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How to Create Baseband Waveforms and Download Them to RF Vector Signal Generators
Radio-frequency (RF) vector signal generators (VSG) use a dual arbitrary waveform generator (AWG) to generate baseband I (in-phase) and Q (quadrature) waveform signals. The dual AWG controls the playback sequence of waveform segments that have been written into the memory located in the internal baseband generator. Like an MP3 player that converts an audio file to an analog signal, the dual AWG enables you to play, rename, delete, store, and load waveform files in addition to building waveform sequences.
Baseband Waveform Data and Structure
Creating baseband waveform files for a VSG requires an understanding of the communication system and the waveform data requirements of the baseband generator. Before you create custom waveform files, you need to know the file formats the VSG supports and the waveform data required for playback.
A dual AWG is flexible and can generate many complex modulation signals. You can simulate your design and create the waveform files from a PC, then use the dual AWG to convert the files into analog signals. However, you need to understand the key specifications of AWGs first. Figure 1 illustrates the basic block diagram for an AWG. The key specifications appear below:
• Sampling rate: The maximum speed of conversion of the digital-to-analog converter (DAC). This parameter is equal to the speed at which the waveform memory reads samples.
• Vertical resolution: This is the number of DAC bits in the AWG. For a given vertical resolution, N, the DAC will be capable of generating 2N different levels. For an RF VSG, the number of bits of the DAC is 12 to 16.
RF VSGs use dual AWGs to generate baseband I and Q signals. For example, the maximum sample rate of Keysight MXG N5182B’s baseband generator is 200 MSa/s, the number of bits of the DAC is 16, and playback memory size is up to 1024 megasamples.
These specifications limit the signal’s maximum RF bandwidth, dynamic range, and waveform length correspondingly. The output connectors are BNC single-end or differential outputs with impedance 50 Ω, DC coupled.
Understanding waveform data
A media player can play different types of digital audio formats, such as Waveform Audio File and MPEG Audio III (MP3). A sound card uses a DAC, which converts the digital data into an analog signal. You need to know if the media player supports the digital audio format that you want to play. Likewise, to generate baseband signals successfully, you need to understand what the AWG input data is and how to transfer a waveform file to the baseband generator. Let’s explore the input data a DAC requires.
DAC input values
The DAC determines the range of input values for the I and Q data samples. A 16-bit (2 bytes) DAC means that you can divide the output range of the DAC into 0–65,535 (216) levels. A baseband generator divides the range with positive (32,767) and negative values (-32,768). Baseband generators accept binary or hex data formatted as shown in Figure 2.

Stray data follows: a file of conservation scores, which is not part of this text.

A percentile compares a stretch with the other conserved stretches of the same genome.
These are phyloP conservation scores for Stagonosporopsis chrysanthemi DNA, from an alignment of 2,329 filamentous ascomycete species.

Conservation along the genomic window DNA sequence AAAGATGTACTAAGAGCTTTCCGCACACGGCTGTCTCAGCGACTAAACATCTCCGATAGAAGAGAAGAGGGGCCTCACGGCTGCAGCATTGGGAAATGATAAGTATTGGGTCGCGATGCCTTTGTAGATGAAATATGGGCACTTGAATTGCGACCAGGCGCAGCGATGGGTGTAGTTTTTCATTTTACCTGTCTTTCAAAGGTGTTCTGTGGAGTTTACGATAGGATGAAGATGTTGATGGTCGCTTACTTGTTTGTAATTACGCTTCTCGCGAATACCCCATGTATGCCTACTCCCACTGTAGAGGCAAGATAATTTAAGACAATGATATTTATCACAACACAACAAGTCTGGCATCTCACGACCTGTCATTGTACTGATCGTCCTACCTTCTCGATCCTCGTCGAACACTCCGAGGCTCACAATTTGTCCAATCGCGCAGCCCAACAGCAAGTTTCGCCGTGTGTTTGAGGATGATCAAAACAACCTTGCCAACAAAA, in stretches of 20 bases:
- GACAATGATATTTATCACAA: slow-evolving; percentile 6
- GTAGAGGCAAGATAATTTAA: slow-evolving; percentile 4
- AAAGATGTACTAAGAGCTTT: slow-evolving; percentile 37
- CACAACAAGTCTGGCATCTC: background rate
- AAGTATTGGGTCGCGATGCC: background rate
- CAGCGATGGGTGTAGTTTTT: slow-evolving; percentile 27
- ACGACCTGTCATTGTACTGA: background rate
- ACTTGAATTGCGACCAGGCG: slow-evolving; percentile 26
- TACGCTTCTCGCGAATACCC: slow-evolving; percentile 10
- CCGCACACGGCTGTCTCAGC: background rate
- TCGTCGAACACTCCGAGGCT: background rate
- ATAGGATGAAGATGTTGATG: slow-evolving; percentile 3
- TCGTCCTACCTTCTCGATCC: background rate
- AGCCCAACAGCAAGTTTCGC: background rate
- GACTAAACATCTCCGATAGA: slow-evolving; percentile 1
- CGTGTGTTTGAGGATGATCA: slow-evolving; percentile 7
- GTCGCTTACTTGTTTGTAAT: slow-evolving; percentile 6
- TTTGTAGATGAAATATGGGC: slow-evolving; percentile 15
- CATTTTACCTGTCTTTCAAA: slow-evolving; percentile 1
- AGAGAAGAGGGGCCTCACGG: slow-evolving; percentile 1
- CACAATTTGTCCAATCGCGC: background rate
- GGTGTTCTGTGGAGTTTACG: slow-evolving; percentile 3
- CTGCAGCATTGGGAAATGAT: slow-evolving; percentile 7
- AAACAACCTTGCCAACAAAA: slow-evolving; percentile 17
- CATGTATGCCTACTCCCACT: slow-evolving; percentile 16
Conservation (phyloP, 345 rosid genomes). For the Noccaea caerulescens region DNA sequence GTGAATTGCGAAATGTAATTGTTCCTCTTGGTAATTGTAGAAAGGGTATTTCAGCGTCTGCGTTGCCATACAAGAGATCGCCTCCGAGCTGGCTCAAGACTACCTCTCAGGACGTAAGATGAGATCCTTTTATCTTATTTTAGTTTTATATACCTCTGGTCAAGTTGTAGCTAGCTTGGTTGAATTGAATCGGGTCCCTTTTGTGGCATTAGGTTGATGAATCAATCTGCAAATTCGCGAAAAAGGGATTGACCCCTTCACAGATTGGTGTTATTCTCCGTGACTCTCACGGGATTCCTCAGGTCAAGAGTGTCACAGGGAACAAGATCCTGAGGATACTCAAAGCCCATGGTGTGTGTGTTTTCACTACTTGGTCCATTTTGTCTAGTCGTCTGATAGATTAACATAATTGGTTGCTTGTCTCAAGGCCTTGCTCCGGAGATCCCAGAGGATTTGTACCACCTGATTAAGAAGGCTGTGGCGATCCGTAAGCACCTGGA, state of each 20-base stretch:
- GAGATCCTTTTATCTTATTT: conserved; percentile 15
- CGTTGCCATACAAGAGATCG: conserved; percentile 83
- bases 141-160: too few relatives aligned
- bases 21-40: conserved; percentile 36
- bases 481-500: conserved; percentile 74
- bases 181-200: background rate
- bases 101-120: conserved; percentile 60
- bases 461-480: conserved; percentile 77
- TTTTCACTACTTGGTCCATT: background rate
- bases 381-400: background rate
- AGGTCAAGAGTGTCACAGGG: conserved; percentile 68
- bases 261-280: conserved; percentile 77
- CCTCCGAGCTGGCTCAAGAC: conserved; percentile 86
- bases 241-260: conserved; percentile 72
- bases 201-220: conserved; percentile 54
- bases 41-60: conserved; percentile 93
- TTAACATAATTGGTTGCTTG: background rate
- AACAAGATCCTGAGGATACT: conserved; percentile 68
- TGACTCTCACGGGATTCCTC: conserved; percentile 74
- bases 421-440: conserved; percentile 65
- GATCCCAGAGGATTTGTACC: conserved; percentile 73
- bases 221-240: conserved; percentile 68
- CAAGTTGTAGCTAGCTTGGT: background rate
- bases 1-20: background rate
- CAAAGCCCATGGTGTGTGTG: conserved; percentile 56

Waveform Files and Sequences
Waveform files are the most fundamental element for baseband waveform generation. Specific application software or general software tools, such as MATLAB, C++, or Keysight’s waveform generation software, can generate waveform files. There are two types of waveform files: segment and sequence.
A segment is a waveform file that you download to the signal generator’s memory. It consists of I/Q data, marker data, and a file header.
The file header contains key parameters of the waveform segment, including the DAC sample rate, marker polarity, and runtime scaling. Figure 3 shows a file header of a waveform file, including a header field and setting. In this example, the “sample rate” of this waveform is 200 MHz.
VSGs provide waveform markers to label specific points on a waveform segment. You can turn on markers at specific sample points manually or download a marker file with the waveform file together with the baseband generator. When the signal generator encounters an enabled marker, it routes an auxiliary signal to a real panel event output that corresponds to the marker number. The Keysight X-series signal generator provides four markers set at each waveform sample. A marker point consumes 1 byte. Figure 4 illustrates I/Q waveforms and markers 1–4. Using an oscilloscope to examine the Q channel and marker 1 signal, the waveforms appear at the bottom of Figure 4.
You need to set the marker polarity (positive or negative) and routing for each marker (1–4). You can also configure markers to enable or disable internal hardware, such as automatic leveling control hold and RF blanking.
An I/Q waveform consists of samples. A sample contains I and Q data (2*2 bytes) and marker data (1 byte), 5 bytes in total. When you create the waveform data, the I and Q data samples typically reside in separate arrays or files. You can also use a single file with I and Q data samples interleaved; the Q data follows the I data.